All Blacks coach Ian Foster has confronted the two major questions following Sam Cane’s appointment as national captain.
Firstly, why was Cane favoured ahead of Sam Whitelock, the veteran lock perceived by many to be Kieran Read’s heir apparent?
Secondly, what does Cane’s captaincy mean for world-class loose forward Ardie Savea?
Foster acknowledged the captaincy decision, the first statement of his new era, came down to a choice between Whitelock and Cane.
Whitelock, with 117 tests to Cane’s 68, has superior experience having featured at three World Cups. Cane is, however, three years younger at 28.
In the end it was Cane’s leadership approach – his open, honest, mature, inclusive style – that earned him the nod.
“It definitely wasn’t a one horse race,” Foster said. “Last year was a different group and we had a different captain. When you’re looking at your captain you look at the whole balance of the leadership group. Sammy Whitelock had a pretty special relationship with Kieran Read so there was a lot of synergy there. When we went from one to the other it was almost seamless.
“Sammy proved he could be a great All Black captain so that wasn’t really the debate. It was a matter of looking at the different styles and the group we think we might have when we put names down on paper and we felt Sam Cane’s style might be a little bit more conducive for this group.
“In some ways it was a great decision to have as a coach because we had at least two people who we were extremely confident in. Sam has actually been in the leadership group longer than Sam Whitelock.
“They’re two great people surrounded by a number of others who we’re equally confident in. Overall Sam Cane is at a point in his career where he’s ready to lead, he’s got a great style and for us it was a gut feel. He’s ready for it. He’s had some great mentors in this All Blacks camp in the last eight years.”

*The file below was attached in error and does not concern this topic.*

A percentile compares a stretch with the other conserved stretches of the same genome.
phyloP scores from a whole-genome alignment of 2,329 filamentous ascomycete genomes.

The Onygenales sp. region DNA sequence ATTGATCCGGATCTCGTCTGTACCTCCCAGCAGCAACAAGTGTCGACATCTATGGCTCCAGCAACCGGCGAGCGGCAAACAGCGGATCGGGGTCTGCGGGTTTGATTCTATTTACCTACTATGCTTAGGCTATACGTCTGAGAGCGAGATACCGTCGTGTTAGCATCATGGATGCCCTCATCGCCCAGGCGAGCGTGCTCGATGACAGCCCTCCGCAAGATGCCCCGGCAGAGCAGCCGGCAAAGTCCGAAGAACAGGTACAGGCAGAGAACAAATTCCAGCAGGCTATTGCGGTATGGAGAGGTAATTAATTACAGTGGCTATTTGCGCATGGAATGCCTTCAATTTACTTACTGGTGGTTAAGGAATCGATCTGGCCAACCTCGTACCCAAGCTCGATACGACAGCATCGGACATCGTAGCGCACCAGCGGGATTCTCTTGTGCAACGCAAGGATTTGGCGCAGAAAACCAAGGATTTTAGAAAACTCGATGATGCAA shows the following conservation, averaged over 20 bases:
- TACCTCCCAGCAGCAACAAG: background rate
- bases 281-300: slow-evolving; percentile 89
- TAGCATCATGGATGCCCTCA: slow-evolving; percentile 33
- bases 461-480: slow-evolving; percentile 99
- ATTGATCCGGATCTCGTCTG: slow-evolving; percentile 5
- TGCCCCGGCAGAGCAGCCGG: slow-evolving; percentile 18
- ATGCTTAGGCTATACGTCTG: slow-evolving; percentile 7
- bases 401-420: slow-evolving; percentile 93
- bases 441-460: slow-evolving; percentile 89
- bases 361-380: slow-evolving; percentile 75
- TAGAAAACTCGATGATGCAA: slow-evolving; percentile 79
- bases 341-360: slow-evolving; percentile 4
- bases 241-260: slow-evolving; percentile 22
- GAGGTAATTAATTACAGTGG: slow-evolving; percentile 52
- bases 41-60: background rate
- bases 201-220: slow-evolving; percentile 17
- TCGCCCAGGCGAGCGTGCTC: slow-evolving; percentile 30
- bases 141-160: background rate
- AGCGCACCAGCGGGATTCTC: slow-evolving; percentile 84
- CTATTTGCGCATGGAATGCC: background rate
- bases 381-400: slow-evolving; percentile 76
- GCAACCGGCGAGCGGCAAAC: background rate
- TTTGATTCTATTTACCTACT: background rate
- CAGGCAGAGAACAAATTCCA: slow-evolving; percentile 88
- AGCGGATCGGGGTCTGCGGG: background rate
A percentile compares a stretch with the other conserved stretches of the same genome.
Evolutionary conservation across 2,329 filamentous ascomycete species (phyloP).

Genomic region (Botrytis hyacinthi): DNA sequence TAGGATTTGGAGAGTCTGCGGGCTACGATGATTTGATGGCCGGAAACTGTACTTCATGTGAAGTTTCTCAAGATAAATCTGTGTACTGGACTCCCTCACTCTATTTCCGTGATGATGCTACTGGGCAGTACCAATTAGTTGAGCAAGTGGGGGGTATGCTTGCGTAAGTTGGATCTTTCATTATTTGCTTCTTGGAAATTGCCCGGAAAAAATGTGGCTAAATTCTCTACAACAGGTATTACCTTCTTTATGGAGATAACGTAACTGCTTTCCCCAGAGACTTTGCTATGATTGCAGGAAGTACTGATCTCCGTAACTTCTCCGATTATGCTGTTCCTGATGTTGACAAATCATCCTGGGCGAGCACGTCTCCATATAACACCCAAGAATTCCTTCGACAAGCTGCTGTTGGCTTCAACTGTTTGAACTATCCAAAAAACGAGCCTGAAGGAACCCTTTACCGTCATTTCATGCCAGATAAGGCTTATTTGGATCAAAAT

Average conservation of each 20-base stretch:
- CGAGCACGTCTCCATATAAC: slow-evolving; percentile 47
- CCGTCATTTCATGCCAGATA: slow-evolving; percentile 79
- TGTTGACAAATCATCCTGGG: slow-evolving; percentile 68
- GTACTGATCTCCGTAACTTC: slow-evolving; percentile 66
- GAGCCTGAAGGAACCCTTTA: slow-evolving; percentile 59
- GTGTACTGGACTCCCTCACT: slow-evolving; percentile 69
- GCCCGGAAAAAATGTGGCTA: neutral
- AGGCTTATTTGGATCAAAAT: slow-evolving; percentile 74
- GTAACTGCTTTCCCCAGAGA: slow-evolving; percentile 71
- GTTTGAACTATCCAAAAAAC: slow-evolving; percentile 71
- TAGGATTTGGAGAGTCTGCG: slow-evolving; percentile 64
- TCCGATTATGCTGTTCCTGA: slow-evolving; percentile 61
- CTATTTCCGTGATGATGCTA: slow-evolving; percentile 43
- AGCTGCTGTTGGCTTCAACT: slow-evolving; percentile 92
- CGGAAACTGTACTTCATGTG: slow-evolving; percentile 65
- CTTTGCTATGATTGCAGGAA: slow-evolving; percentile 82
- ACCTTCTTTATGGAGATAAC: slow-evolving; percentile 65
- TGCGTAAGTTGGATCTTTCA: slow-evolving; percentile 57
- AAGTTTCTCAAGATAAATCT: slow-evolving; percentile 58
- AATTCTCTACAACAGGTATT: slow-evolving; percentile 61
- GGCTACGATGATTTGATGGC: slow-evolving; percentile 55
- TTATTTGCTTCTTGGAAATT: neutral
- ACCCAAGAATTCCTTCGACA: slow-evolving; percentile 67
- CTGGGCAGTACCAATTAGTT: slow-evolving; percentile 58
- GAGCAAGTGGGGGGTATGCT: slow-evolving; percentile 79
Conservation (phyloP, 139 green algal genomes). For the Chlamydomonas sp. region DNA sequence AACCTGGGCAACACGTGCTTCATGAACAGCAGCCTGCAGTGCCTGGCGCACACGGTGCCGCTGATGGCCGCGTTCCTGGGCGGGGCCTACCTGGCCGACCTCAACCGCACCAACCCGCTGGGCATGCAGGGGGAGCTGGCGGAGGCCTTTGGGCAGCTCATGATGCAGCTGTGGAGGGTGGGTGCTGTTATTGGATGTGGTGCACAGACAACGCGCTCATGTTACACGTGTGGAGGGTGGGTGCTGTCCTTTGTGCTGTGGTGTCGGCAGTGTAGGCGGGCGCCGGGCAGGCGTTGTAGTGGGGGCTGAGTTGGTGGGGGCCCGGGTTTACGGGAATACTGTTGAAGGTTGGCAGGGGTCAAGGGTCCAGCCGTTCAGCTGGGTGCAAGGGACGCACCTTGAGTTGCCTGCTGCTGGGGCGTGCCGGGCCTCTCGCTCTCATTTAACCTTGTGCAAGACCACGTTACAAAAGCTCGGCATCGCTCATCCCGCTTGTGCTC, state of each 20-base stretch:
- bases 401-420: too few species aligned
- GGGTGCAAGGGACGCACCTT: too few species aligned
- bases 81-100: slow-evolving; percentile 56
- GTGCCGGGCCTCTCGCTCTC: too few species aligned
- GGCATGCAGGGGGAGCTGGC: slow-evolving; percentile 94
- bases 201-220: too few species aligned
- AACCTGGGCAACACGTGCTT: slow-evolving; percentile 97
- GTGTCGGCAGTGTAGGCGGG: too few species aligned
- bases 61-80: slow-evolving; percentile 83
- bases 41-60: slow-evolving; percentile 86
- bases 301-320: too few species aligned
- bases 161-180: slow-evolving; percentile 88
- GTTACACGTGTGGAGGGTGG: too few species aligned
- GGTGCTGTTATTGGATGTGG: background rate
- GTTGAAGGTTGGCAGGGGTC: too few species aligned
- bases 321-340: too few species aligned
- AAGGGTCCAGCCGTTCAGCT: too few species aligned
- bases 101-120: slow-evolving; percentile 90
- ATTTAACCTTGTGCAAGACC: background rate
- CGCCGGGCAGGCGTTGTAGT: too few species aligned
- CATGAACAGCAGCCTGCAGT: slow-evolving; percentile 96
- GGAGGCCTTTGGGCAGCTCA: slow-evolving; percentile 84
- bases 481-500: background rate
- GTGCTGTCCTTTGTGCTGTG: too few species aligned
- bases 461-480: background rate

The next hot topic is where Cane’s anointment leaves Savea, last year’s All Blacks, Super Rugby and overall Kelvin R Tremain Memorial player of the year, who then signalled interest in switching to rugby league.
Savea’s form was so compelling at the World Cup that he was preferred at openside flanker for the ill-fated semifinal defeat to England, with the All Blacks starting Scott Barrett at blindside and Cane coming off the bench.
With his captaincy decision, Foster has effectively committed to starting Cane and Savea in the same loose forward trio. Savea proved his ability at No 8 where his speed of the back off the scrum is a valuable asset, while Cane’s confrontational style is equally suited to the six role.
Yet it is the seven jersey both prefer.
Height in the lineout and power in contact will be defining qualities to determining who partners the pair.
“We’ve shown we can both get them on the park at the same time which we’re excited about,” Foster said.
“Certainly when you look at form from last year both players were good enough to be selected.
“We’ve looked at the versatility of Ardie and Sam so we’ve got some really good options there. Some of that might be influenced by who puts their hand up as the third loosie.
“There’s plenty of room for people to impress in that six-eight role and we’ll look at the combinations from then on.
“Ardie is a massive part of our plans, as is Sam Cane. I’m pretty sure we’ll find a way to get them both playing, and playing really well.”
— RugbyPass (@RugbyPass) May 6, 2020
Foster is not wedded to appointing a vice-captain anytime soon, saying it was not an obvious strategy and that Cane would ultimately shape his leadership group.
He also addressed the bizarre timing of the announcement with the July tests set to be postponed and uncertainty surrounding the All Blacks first appearance of the year, which is expected to come against the Wallabies.
“Whilst it looks a bit strange because we haven’t got an itinerary yet, it’s not strange because we’re still doing a lot planning behind the scenes about all the different scenarios and a strong player input is vital. The best way to do that is get the pecking order sorted and get Sam sorted in his role so he can maximise the input of his teammates.
“There’s undoubtedly a lot of pressure on everyone and we’re no different to any other organisation in this country. For us the challenges are very real. We know we’re in an industry which is high cost high revenue so when you take away the revenue you’ve got problems.”
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